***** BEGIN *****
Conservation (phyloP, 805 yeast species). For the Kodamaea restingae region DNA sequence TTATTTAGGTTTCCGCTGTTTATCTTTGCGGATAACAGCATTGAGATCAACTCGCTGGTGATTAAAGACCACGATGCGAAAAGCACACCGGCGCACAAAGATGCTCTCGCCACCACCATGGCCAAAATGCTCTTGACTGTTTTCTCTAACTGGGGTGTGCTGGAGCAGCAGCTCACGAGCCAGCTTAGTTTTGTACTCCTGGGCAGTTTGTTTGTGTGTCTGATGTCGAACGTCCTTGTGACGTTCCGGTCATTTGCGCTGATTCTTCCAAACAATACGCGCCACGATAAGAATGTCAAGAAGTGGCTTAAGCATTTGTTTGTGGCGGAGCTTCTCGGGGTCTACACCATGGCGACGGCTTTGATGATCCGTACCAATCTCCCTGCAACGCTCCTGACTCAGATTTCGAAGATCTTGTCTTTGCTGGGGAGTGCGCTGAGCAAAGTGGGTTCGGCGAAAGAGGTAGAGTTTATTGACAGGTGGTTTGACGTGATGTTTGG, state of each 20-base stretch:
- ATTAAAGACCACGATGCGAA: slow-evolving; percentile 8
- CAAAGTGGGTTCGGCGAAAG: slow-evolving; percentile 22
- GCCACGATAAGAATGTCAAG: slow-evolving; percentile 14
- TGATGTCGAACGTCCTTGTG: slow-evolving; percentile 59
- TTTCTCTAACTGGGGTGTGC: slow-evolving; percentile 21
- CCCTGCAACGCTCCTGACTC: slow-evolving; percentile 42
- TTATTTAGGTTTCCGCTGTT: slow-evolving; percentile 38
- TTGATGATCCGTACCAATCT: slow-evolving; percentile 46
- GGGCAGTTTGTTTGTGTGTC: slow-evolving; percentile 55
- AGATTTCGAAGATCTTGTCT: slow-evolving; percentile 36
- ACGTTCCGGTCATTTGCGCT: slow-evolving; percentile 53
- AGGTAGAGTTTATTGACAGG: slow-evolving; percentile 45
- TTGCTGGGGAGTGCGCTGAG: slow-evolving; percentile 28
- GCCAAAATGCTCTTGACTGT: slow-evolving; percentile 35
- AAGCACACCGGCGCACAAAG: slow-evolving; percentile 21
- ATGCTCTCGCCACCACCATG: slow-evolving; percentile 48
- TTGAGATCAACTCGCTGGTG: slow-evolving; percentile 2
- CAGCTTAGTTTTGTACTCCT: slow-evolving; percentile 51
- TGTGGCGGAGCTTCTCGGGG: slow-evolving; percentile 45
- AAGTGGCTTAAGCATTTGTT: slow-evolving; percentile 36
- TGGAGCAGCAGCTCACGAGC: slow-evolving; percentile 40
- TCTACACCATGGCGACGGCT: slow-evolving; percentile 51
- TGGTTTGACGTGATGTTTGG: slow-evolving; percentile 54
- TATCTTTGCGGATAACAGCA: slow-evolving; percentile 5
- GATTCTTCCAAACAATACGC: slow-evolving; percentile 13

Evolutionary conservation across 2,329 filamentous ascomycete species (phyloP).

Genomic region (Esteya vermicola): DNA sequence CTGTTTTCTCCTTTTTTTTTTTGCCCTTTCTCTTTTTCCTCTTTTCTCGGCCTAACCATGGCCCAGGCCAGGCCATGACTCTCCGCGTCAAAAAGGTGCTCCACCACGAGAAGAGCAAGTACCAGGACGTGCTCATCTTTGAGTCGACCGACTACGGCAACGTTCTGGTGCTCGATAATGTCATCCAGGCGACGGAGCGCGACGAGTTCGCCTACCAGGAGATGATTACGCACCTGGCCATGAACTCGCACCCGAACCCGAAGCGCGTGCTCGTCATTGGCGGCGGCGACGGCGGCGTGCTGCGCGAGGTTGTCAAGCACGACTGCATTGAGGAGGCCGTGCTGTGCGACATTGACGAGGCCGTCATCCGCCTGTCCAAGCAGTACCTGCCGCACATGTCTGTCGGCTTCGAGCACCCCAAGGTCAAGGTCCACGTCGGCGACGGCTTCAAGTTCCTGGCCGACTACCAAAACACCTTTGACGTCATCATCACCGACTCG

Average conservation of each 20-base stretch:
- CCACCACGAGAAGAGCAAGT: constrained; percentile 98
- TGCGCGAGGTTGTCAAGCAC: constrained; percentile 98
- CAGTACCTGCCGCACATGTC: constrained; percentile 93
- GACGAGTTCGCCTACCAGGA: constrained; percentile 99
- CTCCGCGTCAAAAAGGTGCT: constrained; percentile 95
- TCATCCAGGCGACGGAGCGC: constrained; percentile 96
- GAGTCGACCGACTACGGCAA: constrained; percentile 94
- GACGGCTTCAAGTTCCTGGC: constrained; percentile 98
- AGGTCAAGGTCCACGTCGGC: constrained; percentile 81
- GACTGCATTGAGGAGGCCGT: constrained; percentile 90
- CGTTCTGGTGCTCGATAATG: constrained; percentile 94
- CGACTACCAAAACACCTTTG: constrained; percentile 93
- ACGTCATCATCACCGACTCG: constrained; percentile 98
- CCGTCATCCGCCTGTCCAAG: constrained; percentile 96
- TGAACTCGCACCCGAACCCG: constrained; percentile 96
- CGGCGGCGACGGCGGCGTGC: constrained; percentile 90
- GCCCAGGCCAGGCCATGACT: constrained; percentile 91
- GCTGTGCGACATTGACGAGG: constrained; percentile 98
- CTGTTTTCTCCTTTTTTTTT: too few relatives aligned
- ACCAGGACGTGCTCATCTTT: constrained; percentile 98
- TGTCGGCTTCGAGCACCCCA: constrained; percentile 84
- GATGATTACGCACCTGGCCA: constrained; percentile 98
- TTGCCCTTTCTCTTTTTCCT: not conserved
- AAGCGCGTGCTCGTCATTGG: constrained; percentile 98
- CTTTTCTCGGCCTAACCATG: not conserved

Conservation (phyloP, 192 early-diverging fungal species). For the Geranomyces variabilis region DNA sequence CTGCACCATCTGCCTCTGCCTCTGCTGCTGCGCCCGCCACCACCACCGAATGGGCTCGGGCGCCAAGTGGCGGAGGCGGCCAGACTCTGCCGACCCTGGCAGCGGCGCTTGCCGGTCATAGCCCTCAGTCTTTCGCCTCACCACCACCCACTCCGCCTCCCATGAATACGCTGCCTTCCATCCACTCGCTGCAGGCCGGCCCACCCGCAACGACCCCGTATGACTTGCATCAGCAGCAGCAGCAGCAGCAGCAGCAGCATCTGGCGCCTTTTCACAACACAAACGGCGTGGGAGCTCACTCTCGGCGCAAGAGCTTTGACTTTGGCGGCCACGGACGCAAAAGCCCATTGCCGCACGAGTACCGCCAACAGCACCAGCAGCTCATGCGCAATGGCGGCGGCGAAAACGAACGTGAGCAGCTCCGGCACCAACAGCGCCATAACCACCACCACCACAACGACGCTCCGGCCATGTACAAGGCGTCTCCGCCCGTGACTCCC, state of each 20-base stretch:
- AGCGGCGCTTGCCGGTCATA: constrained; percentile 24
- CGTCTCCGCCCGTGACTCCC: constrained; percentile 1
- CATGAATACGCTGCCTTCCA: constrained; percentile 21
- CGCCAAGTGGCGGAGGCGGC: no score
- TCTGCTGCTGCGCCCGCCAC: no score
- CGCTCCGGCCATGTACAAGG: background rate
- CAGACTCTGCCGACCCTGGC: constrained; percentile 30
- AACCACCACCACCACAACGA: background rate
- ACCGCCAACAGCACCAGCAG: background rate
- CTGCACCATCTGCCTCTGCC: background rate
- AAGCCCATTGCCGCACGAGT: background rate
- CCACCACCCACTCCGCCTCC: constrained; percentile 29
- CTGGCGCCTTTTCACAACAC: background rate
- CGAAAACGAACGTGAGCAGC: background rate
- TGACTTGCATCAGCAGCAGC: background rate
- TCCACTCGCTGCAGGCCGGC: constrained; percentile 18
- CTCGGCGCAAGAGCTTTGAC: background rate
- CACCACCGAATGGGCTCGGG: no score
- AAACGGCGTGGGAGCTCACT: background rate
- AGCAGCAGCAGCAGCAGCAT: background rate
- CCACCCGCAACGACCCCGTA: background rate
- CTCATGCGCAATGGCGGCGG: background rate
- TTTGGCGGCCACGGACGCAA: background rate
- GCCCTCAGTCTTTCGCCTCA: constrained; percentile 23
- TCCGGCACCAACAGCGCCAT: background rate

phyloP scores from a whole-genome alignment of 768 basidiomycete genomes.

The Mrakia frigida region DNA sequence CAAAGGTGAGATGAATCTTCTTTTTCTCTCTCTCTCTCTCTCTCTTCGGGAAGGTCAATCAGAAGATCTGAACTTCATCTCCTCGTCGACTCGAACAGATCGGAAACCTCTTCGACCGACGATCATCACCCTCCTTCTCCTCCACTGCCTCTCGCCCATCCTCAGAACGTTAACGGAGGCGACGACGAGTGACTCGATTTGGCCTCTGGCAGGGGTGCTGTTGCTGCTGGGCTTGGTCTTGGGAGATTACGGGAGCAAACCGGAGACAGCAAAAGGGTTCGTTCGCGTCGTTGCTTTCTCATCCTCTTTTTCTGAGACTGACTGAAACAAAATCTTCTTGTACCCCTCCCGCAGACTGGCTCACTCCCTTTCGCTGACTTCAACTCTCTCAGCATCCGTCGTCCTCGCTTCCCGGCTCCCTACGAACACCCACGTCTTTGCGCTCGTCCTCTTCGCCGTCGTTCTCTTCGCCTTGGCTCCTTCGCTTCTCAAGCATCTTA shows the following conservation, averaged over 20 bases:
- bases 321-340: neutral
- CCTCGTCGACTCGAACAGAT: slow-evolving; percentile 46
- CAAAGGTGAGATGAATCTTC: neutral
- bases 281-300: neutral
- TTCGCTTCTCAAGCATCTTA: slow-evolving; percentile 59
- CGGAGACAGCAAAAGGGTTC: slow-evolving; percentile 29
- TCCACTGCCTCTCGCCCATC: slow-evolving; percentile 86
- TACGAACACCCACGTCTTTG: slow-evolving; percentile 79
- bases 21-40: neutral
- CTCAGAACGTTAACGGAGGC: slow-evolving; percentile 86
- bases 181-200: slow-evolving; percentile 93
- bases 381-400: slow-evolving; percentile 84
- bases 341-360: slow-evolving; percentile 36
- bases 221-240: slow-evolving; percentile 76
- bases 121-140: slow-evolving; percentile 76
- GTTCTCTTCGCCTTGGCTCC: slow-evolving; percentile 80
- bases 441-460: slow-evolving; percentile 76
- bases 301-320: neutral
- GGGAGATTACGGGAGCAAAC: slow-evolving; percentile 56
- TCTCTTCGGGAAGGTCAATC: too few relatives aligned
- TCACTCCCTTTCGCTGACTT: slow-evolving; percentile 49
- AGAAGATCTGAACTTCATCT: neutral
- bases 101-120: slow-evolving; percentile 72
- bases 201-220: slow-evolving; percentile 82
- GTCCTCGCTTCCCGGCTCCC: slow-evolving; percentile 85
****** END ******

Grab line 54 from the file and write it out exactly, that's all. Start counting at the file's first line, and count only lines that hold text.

- CTTTTCTCGGCCTAACCATG: not conserved